Team USA Earns 20 Medals in Aguascalientes
By Barbara Brand, USA Taekwondo National Poomsae Team Coach
Team USA continued its record-breaking momentum to finish the 2014 World Taekwondo Poomsae Championships with a total of 20 medals: four gold medals, five silver medals and 11 bronze medals.
Noreen Thackrey won the master three division gold medal, becoming the first three-time American world championship gold medal athlete. She started calm and confident against Turkey in the first final (Taebaek, Shipjin), demonstrated the best balance of the division against Spain in the second final (Pyongwon, Jitae) and showed fierce control and determination against Russia in the third final (Hansu, Keumgang). The silver medal went to Russia, and the bronze medals went to Spain and Argentina.
“This was different than my previous two gold medals,” Thackrey said. “Being on the last day of the competition, it was a challenge to stay healthy and strong. The new final format was a challenge as well, having to do six poomsae rather than two as before.
“The coaching and support staff was a great help throughout the trip and especially on game day. It was also very special, as my husband was able make the trip and share the moment with me.”
The Team USA junior male team of Chris Lu, Kyle Ng and Shemual Tsai blasted through the competition and won a gold medal in the group’s first world championships appearance. The trio’s synchronization, flow and power pushed the athletes to wins in the first final (Taegeuk 5, Koryo) over Mexico and the second final (Taegeuk 6, Taegeuk 8) against Russia. The athletes hit their peak in control and contrast in the third final (Taekbaek, Keumgang) against Chinese Taipei, which earned the silver medal. The bronze medals went to Vietnam and Russia.
Chi Duong won his second silver medal of the world championships in the third master division. After Russia forfeited the first final, he faced Great Britain in the second final (Pyongwon, Jitae) and Spain in the third final (Hansu, Jitae). The gold medal went to Spain, and the bronze medals went to Turkey and Great Britain.
Duong had this bit of advice for American competitors: “You have to be very well-prepared. If not you will be put off by the new format. New athletes need to train harder and expect the unexpected.”
Carissa Fu won a bronze medal in the senior one division. She finished sixth in her preliminary (Taekgeuk 7, Koryo) group of 16, and she finished sixth in the semifinal (Keumgang, Taebaek). She then beat Egypt in the first final (Keumgang, Koryo) before a tough battle with Mexico in the second final (Taegeuk 8, Taebaek). The gold medal went to Korea, the silver medal to Mexico and Chinese Taipei also earned a bronze medal.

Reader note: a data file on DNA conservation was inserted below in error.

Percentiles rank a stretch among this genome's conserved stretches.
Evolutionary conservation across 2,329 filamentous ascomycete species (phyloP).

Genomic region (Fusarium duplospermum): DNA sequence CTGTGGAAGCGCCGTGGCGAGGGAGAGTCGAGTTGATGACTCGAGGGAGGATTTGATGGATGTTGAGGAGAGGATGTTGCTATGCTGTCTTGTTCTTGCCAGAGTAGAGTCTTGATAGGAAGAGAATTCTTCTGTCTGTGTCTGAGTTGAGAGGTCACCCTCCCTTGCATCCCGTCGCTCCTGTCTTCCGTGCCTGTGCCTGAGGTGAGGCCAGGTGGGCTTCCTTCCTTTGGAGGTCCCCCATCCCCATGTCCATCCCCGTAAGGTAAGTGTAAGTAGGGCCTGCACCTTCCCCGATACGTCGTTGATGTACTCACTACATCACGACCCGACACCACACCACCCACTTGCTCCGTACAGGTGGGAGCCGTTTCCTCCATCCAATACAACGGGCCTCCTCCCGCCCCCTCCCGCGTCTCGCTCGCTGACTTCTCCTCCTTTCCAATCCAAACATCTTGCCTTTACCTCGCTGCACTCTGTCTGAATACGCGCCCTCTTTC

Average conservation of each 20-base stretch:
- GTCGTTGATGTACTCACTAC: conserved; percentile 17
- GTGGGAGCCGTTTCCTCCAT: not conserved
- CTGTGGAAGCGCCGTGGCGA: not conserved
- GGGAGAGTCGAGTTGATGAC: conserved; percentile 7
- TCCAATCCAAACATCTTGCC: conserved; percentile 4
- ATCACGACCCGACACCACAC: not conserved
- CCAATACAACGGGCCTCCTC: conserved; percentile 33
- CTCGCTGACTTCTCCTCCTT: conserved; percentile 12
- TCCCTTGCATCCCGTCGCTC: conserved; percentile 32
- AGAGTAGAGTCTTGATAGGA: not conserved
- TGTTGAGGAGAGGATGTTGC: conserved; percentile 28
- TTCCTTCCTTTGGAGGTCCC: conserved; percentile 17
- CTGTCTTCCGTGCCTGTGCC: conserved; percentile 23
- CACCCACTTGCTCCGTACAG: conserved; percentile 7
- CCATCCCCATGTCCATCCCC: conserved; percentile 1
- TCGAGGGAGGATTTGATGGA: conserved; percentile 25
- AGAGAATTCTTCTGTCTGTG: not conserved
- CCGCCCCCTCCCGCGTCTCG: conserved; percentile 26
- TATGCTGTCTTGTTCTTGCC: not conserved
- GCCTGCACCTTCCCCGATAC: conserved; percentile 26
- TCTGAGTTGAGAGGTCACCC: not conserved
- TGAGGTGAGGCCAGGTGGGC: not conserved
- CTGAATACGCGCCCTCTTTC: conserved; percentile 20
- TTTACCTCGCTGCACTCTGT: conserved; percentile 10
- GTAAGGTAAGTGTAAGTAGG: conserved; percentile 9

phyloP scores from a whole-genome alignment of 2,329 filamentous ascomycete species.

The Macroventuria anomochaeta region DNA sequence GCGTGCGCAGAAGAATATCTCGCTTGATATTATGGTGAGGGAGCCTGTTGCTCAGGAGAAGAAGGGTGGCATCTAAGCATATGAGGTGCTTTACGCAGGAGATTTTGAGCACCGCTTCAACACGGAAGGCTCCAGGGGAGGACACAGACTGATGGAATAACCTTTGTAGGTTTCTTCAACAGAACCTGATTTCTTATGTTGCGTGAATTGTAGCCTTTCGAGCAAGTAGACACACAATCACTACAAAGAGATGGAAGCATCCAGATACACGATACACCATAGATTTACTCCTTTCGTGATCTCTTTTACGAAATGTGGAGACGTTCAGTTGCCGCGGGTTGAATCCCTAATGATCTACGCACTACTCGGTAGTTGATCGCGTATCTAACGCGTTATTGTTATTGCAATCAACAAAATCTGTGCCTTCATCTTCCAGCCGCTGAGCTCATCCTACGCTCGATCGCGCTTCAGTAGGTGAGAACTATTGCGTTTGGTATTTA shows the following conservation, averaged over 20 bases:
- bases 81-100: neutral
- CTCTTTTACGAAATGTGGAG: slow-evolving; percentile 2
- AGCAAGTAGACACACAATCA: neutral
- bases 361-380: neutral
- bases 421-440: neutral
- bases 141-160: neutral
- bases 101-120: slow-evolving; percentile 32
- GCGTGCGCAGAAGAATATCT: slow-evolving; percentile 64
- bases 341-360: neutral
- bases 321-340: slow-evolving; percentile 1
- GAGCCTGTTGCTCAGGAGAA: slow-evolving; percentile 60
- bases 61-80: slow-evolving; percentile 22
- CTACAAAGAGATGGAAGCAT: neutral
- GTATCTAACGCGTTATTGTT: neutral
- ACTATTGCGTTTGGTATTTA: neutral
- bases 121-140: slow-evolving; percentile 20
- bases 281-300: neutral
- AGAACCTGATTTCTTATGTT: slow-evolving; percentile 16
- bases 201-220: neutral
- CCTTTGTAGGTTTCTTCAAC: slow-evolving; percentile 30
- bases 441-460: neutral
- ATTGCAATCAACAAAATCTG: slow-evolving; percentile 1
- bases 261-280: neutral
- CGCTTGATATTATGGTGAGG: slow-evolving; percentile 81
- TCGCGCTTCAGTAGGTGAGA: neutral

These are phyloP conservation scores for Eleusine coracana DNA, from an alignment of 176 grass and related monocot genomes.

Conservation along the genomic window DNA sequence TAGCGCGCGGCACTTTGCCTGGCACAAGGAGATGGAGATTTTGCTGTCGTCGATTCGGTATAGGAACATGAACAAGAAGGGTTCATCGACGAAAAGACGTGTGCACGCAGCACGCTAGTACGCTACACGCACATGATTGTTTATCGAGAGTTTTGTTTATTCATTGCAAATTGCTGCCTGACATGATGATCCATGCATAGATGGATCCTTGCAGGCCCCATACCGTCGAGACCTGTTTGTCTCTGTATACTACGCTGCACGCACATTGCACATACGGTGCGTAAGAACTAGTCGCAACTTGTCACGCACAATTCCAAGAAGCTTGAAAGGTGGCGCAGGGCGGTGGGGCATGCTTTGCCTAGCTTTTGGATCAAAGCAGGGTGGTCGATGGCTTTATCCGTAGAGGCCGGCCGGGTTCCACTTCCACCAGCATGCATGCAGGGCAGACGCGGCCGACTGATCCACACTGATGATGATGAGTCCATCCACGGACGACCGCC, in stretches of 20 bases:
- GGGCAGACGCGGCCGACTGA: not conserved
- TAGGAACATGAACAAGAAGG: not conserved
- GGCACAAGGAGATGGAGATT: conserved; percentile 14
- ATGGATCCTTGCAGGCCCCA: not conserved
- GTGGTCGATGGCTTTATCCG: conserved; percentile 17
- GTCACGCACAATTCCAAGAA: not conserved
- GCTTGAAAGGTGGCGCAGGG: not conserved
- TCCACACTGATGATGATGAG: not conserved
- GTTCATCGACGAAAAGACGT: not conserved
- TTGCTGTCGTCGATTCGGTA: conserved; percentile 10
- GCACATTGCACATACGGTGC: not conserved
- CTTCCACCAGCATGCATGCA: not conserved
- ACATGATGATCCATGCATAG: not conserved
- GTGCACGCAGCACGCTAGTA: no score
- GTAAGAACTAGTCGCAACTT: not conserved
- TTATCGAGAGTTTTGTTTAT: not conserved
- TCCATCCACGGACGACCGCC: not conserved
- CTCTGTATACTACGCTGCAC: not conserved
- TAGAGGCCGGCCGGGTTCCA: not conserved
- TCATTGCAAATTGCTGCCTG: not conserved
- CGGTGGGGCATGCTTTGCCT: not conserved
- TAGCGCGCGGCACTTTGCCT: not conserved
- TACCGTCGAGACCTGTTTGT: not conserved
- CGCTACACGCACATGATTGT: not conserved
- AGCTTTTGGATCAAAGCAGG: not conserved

After the event, Fu said, “Today has certainly been one of the most emotional days I have ever experienced. Each round was a battle, and that made the passing of each a hard-fought victory. It hasn't quite hit me yet what happened today and what the entire Team USA accomplished this year. I know we left an indelible mark on the world stage, showing each nation we are a force to be reckoned with.”
Team USA won its last medal, a bronze, in the final division of the championships: the under 17 freestyle mixed team. American athletes, parents and supporters, who had cheered throughout the four days of competition, yelled a loud, proud cheer as Kenneth Doan, Tyler Dao, Khoa Nguyen, Trina Dao and Arianna Le stepped on the mat. The crowd joined them as they hit every dynamic run. China earned the gold medal, Vietnam won the silver medal and Mexico also claimed a bronze medal.
The cadet pair of Vincent Jodjana and Riann Jao came out strong in the semifinal (Taegeuk 5, Keumgang) before facing Vietnam in the first final (Taegeuk 7, Taegeuk 6). The gold medal went to Korea, the silver medal went to Vietnam and the bronze medals went to Canada and China.
The Team USA cadet team of Jamie Ng and Riann Jao met China in the first final (Taegeuk 7, Keumgang) and fell by just .06 points. The silver medal went to Vietnam, and the bronze medals went to Denmark and Mexico.
Michael Coulcoundis placed ninth in the preliminary round (Taegeuk 6, Taegeuk 8) of the junior division and missed the final cut by .07 points.